Page 17

2014FallShotcreteEMag

Fig. 1: Typical setup for dry-mix shotcrete operations Table 1: Difference between dry-mix and wet-mix process Dry-mix process Wet-mix process Pros Instantaneous adjustment of shooting Known w/cm consistency Delivery hose lighter to move Rebound and dust are lower Start-stop operations simple High volume output Cons High volume output sometimes difficult to Higher rebound manage Low volume output Use (and dosage) of accelerator on site hose. Air is added at the nozzle, through an air- binder content is sometimes used (Prudêncio Jr. ring, to propel the material at high velocity onto 1998). Accelerator dosage has to be carefully the surface ensuring sufficient compaction. As all planned as it reduces long-term resistance and components are mixed together prior to pumping, durability of concrete (Neville 2008). wet-mix concrete is usually delivered on site by a standard ready-mix truck and is fed directly into Dry-Mix Shotcrete the pump. Dry-mix shotcrete is fundamentally different With the exception of the set-accelerator, all from its wet-mix counterpart. In this process, all admixtures are blended before pumping. When the solid materials (gravel, sand, cement, addi- needed, the set-accelerator is added at the nozzle tives, fibers, admixtures) are transported through through a separate valve by using a special admix- the hose using compressed air. Water is added ture pump. Normal dosage of accelerator usually through a water ring at the nozzle or shortly before ranges from 2.5 to 6%, but a dosage of >10% of depending on the type of nozzle used. No matter the Shotcrete • Fall 2014 15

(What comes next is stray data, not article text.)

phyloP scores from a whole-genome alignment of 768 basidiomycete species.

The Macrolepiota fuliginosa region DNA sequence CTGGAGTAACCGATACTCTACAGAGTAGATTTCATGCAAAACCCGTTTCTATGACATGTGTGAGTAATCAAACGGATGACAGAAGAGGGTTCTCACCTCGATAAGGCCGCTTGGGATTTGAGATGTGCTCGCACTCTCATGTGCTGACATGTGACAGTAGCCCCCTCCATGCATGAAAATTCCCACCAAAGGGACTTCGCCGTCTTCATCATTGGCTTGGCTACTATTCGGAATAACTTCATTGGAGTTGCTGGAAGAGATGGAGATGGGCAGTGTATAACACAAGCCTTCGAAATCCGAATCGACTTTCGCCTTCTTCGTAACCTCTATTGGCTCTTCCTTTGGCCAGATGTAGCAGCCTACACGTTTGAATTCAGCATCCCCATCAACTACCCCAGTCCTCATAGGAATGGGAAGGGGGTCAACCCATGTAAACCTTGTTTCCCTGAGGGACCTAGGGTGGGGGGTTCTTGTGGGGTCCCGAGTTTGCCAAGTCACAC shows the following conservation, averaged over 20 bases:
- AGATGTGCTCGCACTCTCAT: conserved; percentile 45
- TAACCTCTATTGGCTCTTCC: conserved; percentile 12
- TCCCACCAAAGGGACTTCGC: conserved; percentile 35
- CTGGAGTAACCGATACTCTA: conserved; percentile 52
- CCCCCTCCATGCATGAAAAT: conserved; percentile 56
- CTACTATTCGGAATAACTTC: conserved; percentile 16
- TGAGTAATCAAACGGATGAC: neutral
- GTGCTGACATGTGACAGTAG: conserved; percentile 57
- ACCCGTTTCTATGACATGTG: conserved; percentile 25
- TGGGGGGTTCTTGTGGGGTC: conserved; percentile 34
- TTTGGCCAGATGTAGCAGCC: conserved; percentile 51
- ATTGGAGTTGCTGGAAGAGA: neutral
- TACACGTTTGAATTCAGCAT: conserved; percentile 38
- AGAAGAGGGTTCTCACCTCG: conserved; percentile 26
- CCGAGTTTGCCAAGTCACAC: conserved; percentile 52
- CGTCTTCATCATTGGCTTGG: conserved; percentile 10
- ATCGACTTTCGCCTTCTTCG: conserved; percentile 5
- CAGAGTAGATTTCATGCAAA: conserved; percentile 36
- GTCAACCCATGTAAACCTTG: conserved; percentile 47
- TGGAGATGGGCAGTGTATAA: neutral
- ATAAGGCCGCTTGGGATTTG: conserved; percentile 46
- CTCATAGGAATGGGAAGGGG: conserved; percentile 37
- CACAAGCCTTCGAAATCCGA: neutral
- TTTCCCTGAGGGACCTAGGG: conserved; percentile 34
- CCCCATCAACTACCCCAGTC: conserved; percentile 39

2014FallShotcreteEMag
To see the actual publication please follow the link above